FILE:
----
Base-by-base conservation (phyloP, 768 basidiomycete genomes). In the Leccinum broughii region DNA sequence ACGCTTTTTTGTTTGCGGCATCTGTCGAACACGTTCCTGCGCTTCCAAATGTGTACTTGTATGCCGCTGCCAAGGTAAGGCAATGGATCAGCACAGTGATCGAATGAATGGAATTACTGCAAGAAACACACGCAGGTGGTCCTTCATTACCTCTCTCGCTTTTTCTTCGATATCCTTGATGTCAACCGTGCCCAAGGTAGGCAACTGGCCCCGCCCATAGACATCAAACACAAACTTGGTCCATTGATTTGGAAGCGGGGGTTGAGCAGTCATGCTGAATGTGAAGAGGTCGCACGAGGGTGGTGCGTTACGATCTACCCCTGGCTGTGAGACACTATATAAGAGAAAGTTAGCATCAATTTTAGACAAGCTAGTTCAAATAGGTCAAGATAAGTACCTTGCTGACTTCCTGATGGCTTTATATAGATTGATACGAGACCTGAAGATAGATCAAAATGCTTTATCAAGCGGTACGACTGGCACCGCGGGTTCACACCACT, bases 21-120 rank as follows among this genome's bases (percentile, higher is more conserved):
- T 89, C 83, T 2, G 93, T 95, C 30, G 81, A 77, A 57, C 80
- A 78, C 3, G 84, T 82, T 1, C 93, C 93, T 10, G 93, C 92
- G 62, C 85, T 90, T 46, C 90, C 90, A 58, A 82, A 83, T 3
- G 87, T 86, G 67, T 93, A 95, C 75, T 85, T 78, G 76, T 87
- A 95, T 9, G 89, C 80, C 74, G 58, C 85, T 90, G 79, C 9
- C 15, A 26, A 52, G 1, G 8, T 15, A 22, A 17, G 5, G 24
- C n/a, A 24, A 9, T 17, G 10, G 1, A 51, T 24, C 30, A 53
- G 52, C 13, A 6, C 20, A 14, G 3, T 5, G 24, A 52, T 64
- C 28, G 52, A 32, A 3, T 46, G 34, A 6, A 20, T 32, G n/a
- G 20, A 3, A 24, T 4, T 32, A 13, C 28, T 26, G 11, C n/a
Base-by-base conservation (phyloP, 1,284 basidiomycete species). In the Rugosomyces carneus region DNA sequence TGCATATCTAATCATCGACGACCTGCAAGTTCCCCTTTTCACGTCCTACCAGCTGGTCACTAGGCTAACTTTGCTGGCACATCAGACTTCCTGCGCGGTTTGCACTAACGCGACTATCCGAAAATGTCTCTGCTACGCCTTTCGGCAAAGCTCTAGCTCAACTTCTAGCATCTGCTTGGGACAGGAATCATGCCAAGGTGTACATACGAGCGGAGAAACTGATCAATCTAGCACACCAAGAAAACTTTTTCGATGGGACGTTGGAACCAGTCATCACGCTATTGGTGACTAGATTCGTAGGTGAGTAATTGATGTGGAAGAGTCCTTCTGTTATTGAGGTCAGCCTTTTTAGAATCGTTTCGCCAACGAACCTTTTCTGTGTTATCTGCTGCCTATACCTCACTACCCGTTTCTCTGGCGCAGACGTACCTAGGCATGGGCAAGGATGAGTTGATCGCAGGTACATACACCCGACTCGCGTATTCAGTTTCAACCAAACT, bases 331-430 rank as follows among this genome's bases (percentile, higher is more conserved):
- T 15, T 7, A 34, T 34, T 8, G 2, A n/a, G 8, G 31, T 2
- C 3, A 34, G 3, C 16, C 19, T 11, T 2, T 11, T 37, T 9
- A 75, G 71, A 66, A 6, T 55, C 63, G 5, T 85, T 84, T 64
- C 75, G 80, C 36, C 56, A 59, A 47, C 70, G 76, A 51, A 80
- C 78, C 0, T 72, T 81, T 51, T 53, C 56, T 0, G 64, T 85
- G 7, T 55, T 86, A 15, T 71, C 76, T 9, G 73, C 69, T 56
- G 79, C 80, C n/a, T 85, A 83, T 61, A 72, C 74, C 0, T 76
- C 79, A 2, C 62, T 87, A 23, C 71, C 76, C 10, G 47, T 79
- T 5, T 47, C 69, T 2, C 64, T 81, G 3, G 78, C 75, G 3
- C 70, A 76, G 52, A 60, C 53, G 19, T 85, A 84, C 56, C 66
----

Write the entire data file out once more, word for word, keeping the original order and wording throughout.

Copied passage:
Base-by-base conservation (phyloP, 768 basidiomycete genomes). In the Leccinum broughii region DNA sequence ACGCTTTTTTGTTTGCGGCATCTGTCGAACACGTTCCTGCGCTTCCAAATGTGTACTTGTATGCCGCTGCCAAGGTAAGGCAATGGATCAGCACAGTGATCGAATGAATGGAATTACTGCAAGAAACACACGCAGGTGGTCCTTCATTACCTCTCTCGCTTTTTCTTCGATATCCTTGATGTCAACCGTGCCCAAGGTAGGCAACTGGCCCCGCCCATAGACATCAAACACAAACTTGGTCCATTGATTTGGAAGCGGGGGTTGAGCAGTCATGCTGAATGTGAAGAGGTCGCACGAGGGTGGTGCGTTACGATCTACCCCTGGCTGTGAGACACTATATAAGAGAAAGTTAGCATCAATTTTAGACAAGCTAGTTCAAATAGGTCAAGATAAGTACCTTGCTGACTTCCTGATGGCTTTATATAGATTGATACGAGACCTGAAGATAGATCAAAATGCTTTATCAAGCGGTACGACTGGCACCGCGGGTTCACACCACT, bases 21-120 rank as follows among this genome's bases (percentile, higher is more conserved):
- T 89, C 83, T 2, G 93, T 95, C 30, G 81, A 77, A 57, C 80
- A 78, C 3, G 84, T 82, T 1, C 93, C 93, T 10, G 93, C 92
- G 62, C 85, T 90, T 46, C 90, C 90, A 58, A 82, A 83, T 3
- G 87, T 86, G 67, T 93, A 95, C 75, T 85, T 78, G 76, T 87
- A 95, T 9, G 89, C 80, C 74, G 58, C 85, T 90, G 79, C 9
- C 15, A 26, A 52, G 1, G 8, T 15, A 22, A 17, G 5, G 24
- C n/a, A 24, A 9, T 17, G 10, G 1, A 51, T 24, C 30, A 53
- G 52, C 13, A 6, C 20, A 14, G 3, T 5, G 24, A 52, T 64
- C 28, G 52, A 32, A 3, T 46, G 34, A 6, A 20, T 32, G n/a
- G 20, A 3, A 24, T 4, T 32, A 13, C 28, T 26, G 11, C n/a
Base-by-base conservation (phyloP, 1,284 basidiomycete species). In the Rugosomyces carneus region DNA sequence TGCATATCTAATCATCGACGACCTGCAAGTTCCCCTTTTCACGTCCTACCAGCTGGTCACTAGGCTAACTTTGCTGGCACATCAGACTTCCTGCGCGGTTTGCACTAACGCGACTATCCGAAAATGTCTCTGCTACGCCTTTCGGCAAAGCTCTAGCTCAACTTCTAGCATCTGCTTGGGACAGGAATCATGCCAAGGTGTACATACGAGCGGAGAAACTGATCAATCTAGCACACCAAGAAAACTTTTTCGATGGGACGTTGGAACCAGTCATCACGCTATTGGTGACTAGATTCGTAGGTGAGTAATTGATGTGGAAGAGTCCTTCTGTTATTGAGGTCAGCCTTTTTAGAATCGTTTCGCCAACGAACCTTTTCTGTGTTATCTGCTGCCTATACCTCACTACCCGTTTCTCTGGCGCAGACGTACCTAGGCATGGGCAAGGATGAGTTGATCGCAGGTACATACACCCGACTCGCGTATTCAGTTTCAACCAAACT, bases 331-430 rank as follows among this genome's bases (percentile, higher is more conserved):
- T 15, T 7, A 34, T 34, T 8, G 2, A n/a, G 8, G 31, T 2
- C 3, A 34, G 3, C 16, C 19, T 11, T 2, T 11, T 37, T 9
- A 75, G 71, A 66, A 6, T 55, C 63, G 5, T 85, T 84, T 64
- C 75, G 80, C 36, C 56, A 59, A 47, C 70, G 76, A 51, A 80
- C 78, C 0, T 72, T 81, T 51, T 53, C 56, T 0, G 64, T 85
- G 7, T 55, T 86, A 15, T 71, C 76, T 9, G 73, C 69, T 56
- G 79, C 80, C n/a, T 85, A 83, T 61, A 72, C 74, C 0, T 76
- C 79, A 2, C 62, T 87, A 23, C 71, C 76, C 10, G 47, T 79
- T 5, T 47, C 69, T 2, C 64, T 81, G 3, G 78, C 75, G 3
- C 70, A 76, G 52, A 60, C 53, G 19, T 85, A 84, C 56, C 66